R. REHM, Radical Theatre: Greek Tragedy and the Modern World. London: Duckworth, 2003. Pp. 174. ISBN 0-7156-2916-6. STG £10.99 (Pb).
Review by Carmel McCallum-Barry
This volume forms part of the series, Classical Inter/faces, which aims to show ?how Classical ideas and material have helped shape the modern world? (jacket blurb). The author is active in theatre production and is concerned in a (politically) radical way about issues in Greek tragedy for which he can find parallels in the modern world. He aims to use Greek tragedy in its original form to demonstrate that the ?hard truths that provide the inspiration for tragic performance?..might be particularly timely now?.
Rehm begins with a summary of modern theoretical work and its influences (psychology, science and linguistics). His judgement is that contemporary discussion of drama has a strongly performative bias, and rejects this currently fashionable approach that sees most events, such as processions, public oratory, royal entrances, even paintings, as a type of performance. (He cites Goldhill and Osbornes?s volume, Performance Culture and Athenian Democracy, CUP 1999, as an example of this performative emphasis in the field of classical studies). Since the notion of the world as a stage has been around quite some time we might expect modern versions to repay examination, but Rehm feels that productions which attempt contemporary relevance work to dissolve the distinction between world and stage and so threaten ?real? theatrical performance (pp. 13-14). I must say I have difficulty with his arguments here, ?Soap addicts? and ?reality TV? surely indicate that the dissolution of boundaries between ?reality? and theatre is not just an academic conceit, so I would like to have seen the argument further developed by a practising director and performer. For Rehm, Greek tragedy is radical in itself, and he wants us to take it on its own terms, not in adaptations and interpretations catering to contemporary tastes. The message is in fact a traditional one, no messing with the text. We must think ourselves back to the world that created the plays (p. 39).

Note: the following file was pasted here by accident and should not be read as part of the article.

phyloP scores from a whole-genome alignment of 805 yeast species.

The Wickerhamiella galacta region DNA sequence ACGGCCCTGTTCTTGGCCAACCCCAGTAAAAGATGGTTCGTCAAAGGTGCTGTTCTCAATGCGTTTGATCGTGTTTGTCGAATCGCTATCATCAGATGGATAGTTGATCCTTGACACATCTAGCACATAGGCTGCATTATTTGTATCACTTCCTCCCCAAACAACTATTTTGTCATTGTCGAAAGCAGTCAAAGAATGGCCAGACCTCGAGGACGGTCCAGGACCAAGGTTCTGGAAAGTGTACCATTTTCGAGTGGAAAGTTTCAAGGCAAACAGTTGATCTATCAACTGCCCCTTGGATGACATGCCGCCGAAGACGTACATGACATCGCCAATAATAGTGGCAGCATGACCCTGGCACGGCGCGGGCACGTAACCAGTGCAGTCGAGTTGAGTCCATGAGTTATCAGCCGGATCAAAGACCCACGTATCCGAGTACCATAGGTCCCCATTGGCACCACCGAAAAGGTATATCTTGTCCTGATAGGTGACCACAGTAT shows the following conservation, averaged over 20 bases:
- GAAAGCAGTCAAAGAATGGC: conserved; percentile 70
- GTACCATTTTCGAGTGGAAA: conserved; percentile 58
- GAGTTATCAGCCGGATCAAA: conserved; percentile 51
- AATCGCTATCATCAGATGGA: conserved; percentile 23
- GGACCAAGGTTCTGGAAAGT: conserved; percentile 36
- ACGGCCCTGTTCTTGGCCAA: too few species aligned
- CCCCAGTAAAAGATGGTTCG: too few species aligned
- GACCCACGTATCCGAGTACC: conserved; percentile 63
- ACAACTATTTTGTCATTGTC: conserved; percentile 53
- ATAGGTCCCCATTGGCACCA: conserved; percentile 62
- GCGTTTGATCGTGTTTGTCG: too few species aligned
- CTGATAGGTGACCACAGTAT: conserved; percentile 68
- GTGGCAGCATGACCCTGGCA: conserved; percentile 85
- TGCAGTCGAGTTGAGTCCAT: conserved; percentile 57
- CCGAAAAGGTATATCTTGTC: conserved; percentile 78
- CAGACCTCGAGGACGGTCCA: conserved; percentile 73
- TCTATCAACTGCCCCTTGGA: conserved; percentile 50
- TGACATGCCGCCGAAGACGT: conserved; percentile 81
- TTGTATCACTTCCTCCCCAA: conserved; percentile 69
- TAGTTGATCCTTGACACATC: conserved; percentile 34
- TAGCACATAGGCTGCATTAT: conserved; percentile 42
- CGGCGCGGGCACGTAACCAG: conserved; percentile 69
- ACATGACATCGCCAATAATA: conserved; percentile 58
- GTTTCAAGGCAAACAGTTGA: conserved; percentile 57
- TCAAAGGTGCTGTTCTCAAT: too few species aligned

The first essay/chapter deals with the theatre environment, in terms now standard in works on ancient drama. The contrast between the open air watching space (theatron), and the modern enclosed, artificially lighted theatre is emphasised as is the ?aggressively public? and communal nature of Greek tragedy, rooted in the ?natural and civic environment? (p. 22).
The next four essays deal with Fear, Fate, Ideology, and Time, both in Greek tragedy and in the modern world. He finds that in Greek tragedy words connected with fear ?evoke? warfare, and examines some of the fears expressed in Greek tragedy in order to find parallels between ?tragic phobias? and our own (p. 44 -?phobias? is rather risky after decrying Freudian influenced theorising in the Introduction). Aeschylus? Suppliant Women (pp. 49-51) has almost everything, but the women?s fears of rape, and enforced marriage, which are the impetus for the action of the drama are merely mentioned and referred to a note. Instead Rehm concentrates on their black (?) asylum seeker status which provides material for attacks on western societies? attitudes towards refugees and especially on current U.S. government policies towards Haitian refugees and (strangely) towards nuclear waste.